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Edinburgh Festival Review – Paul Sinha

Friday, August 20 2010

Some deft story-telling and an eye for winning absurdity makes Paul Sinha's Extreme Anti-White Vitriol a joy, writes Ben Clover.


Paul Sinha

The title of Paul Sinha's show comes from a radio confrontation he had with a senior member of the British National Party. Asked to comment after the far-right party changed their membership policy, the amiable comic ended up being accused of “extreme anti-white vitriol”.

That and a bad experience with some bigots in a high-street comedy club led the former GP to consider whether race relations had actually gone backwards in the decades since his boyhood scout troop invited his parents to an international day.

Given the BNP’s drubbing at the ballot box in May it’s a show with a happy ending. But all along the way Sinha’s deft story-telling and an eye for a winning absurdity makes this hour of comedy a joy.

So despite bringing a pretty weighty topic to the Fringe, the comic and quiz champ wrings room-shaking belly laughs from the crowd. It manages to be thought-provoking while avoiding worthiness.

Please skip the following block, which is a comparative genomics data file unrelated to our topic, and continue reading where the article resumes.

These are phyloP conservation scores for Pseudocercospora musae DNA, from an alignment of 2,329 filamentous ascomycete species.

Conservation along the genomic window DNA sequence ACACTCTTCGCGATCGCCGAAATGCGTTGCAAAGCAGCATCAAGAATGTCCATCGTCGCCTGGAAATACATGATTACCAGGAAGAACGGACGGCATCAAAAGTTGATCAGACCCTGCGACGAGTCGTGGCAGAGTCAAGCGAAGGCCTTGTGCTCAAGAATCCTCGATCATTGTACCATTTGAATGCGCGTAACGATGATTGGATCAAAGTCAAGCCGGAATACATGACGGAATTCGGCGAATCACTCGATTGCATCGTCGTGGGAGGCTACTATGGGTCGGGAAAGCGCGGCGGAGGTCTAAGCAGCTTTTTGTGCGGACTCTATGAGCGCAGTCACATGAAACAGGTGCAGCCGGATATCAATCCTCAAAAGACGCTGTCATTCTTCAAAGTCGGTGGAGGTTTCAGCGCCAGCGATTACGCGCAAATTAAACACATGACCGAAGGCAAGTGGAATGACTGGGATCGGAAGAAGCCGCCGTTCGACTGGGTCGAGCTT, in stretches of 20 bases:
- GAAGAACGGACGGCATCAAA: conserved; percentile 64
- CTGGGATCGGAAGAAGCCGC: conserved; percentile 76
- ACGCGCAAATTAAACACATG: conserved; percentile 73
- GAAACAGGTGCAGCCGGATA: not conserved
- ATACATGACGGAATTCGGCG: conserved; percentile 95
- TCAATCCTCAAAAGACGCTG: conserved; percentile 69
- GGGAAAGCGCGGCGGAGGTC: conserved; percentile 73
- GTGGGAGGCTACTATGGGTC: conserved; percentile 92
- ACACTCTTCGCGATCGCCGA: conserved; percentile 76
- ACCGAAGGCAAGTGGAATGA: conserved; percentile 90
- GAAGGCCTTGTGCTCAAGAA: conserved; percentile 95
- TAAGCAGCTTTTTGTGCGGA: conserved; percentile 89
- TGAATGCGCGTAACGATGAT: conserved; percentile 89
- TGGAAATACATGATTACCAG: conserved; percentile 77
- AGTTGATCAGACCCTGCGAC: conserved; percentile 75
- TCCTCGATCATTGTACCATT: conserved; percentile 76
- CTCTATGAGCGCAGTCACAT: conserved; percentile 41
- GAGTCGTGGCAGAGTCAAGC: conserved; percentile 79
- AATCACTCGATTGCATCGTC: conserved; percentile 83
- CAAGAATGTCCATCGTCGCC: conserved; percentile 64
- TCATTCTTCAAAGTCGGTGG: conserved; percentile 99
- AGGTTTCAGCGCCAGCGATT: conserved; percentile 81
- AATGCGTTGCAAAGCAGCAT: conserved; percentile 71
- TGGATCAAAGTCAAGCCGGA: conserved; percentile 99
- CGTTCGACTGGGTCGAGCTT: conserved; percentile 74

The show is also cleverly structured to give Sinha the chance for triumphant call-backs that don’t feel contrived. And there’s some quick-witted improvisation as well; while flirting with a white student young enough to be his son, his explanation of the only way he, a gay man, could actually have fathered him was treasurable.

Other topics covered in passing included his perennial datelessness and the distortions of the tabloid press, both familiar subjects given a different spin. Paul Sinha is a star and needs only a fuller house to prove it.

Four stars


Paul Sinha: Extreme Anti-White Vitriol is on at 10.40pm at the Stand, click here for booking.

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